… you’re likely getting a bad deal.

So, with that being said, here are two categories that I believe accelerators/incubators are going to continue to be valuable in this year:

1. The “Big Boys” like Y Combinator

These accelerators have investor brand recognition (which can translate into future investment), huge communities given the hundreds of founders they invest in each year, and lots of money to go around.  What they don’t have: a close-knit community or 1:1 support (there are simply too many startups in each cohort) and therefore the inability to really get to know founders and their businesses, and in turn give advice that’s right for them as people.  Still a great fit for many.

2. The “Smaller Specialists”

These accelerators and incubators are smaller and therefore provide that 1:1 attention. The team can go deeper into your business and market and by spending more time with founders they can support on a whole other level. This type of support then trickles into fundraising, as investor introductions are made on a personalized basis, i.e. a good fit for your business. Communities are also closer, which only multiplies the support founders get. Their brands are not as well known, so if that’s what you’re after, the first category is a better fit for you.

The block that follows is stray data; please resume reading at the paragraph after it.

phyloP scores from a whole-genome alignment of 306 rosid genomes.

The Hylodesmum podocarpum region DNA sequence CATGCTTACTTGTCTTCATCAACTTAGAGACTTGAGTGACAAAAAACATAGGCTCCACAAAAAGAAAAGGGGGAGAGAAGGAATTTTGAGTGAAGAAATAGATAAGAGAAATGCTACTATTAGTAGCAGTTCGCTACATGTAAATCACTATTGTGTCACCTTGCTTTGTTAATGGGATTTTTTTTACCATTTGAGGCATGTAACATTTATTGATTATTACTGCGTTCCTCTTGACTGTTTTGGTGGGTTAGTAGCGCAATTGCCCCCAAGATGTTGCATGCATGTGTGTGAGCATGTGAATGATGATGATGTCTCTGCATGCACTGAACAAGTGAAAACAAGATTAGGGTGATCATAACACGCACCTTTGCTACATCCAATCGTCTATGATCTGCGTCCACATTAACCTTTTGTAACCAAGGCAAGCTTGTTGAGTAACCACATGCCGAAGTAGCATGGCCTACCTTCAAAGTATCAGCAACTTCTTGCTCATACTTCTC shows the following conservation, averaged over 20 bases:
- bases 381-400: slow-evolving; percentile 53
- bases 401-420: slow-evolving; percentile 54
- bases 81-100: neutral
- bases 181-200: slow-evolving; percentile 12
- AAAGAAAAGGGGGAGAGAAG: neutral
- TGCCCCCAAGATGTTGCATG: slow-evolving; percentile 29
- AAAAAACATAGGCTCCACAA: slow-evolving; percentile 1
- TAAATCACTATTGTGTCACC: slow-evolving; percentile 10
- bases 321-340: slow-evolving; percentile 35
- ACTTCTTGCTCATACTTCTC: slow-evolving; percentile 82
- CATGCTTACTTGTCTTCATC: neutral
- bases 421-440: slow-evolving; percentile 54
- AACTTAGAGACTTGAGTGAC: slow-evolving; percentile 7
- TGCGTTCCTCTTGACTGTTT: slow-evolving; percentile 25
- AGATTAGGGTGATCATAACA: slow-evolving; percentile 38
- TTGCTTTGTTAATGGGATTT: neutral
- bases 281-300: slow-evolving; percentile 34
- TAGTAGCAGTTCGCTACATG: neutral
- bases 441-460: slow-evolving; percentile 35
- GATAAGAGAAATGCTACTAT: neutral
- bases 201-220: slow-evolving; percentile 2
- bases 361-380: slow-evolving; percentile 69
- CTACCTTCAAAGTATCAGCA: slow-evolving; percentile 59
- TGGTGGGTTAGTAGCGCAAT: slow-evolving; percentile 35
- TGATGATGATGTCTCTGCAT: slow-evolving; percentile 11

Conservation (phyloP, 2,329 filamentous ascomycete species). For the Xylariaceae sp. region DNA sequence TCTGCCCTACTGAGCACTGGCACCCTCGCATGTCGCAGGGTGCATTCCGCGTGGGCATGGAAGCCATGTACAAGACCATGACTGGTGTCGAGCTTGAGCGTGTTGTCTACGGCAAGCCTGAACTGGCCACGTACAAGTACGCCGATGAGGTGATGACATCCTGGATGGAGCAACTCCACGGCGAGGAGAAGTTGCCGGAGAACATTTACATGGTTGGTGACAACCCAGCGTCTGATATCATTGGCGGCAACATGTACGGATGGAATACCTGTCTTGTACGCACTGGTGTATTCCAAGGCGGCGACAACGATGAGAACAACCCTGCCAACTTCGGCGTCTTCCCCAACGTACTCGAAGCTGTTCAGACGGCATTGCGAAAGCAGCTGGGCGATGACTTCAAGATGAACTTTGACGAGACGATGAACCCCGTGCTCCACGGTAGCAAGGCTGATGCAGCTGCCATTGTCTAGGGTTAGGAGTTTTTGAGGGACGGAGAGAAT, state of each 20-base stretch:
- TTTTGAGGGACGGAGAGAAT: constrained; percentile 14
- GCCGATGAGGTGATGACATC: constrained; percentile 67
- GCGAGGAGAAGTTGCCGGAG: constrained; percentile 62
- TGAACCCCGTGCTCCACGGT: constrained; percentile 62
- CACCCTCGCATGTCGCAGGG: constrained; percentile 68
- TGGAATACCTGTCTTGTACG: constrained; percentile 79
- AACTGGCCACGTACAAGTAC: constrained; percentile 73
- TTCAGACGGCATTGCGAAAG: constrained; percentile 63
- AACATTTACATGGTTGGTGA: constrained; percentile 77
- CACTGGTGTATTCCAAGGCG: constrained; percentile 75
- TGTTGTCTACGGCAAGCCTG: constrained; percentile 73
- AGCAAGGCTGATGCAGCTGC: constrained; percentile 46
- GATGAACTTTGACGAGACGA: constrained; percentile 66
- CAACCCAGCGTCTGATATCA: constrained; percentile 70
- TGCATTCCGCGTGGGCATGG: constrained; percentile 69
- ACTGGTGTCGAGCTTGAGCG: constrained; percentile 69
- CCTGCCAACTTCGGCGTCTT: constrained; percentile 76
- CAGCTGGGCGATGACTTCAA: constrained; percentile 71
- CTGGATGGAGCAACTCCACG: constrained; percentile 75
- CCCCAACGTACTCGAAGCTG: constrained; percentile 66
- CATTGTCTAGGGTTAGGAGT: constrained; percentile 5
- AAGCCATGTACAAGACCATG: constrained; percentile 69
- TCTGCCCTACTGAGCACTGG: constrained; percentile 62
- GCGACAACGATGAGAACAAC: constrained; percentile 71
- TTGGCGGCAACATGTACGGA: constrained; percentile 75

Any incubators or accelerators that don’t fit into one of these two categories will probably struggle to provide founder value or generate meaningful return for their investment in the next few years.

There really is no reason in this current market for high performing founders to give away equity without an investment. Most founders don’t have time to sit in startup school – they need to be building their business, and they need to get support, guidance, and advice about THEIR business WHILE they build it. And community can make a material difference in founder mental health and is therefore a must have for accelerators.


Takeaways for Founders:

If you’re thinking about going through an accelerator, make sure you’re walking into a situation that’s going to materially push your business forward. For most, that means money, support, community, honesty, partnership, and U.S. connections.  That is what is going to continue to drive our Canadian entrepreneurs to make their mark on the world, as we continue to evolve into a world class ecosystem.

*Jonah is supporting Founders on their journey to building world class companies out of Canada - while still founding companies of his own.
Connect with Jonah on LinkedIn or follow him on Twitter to learn more.*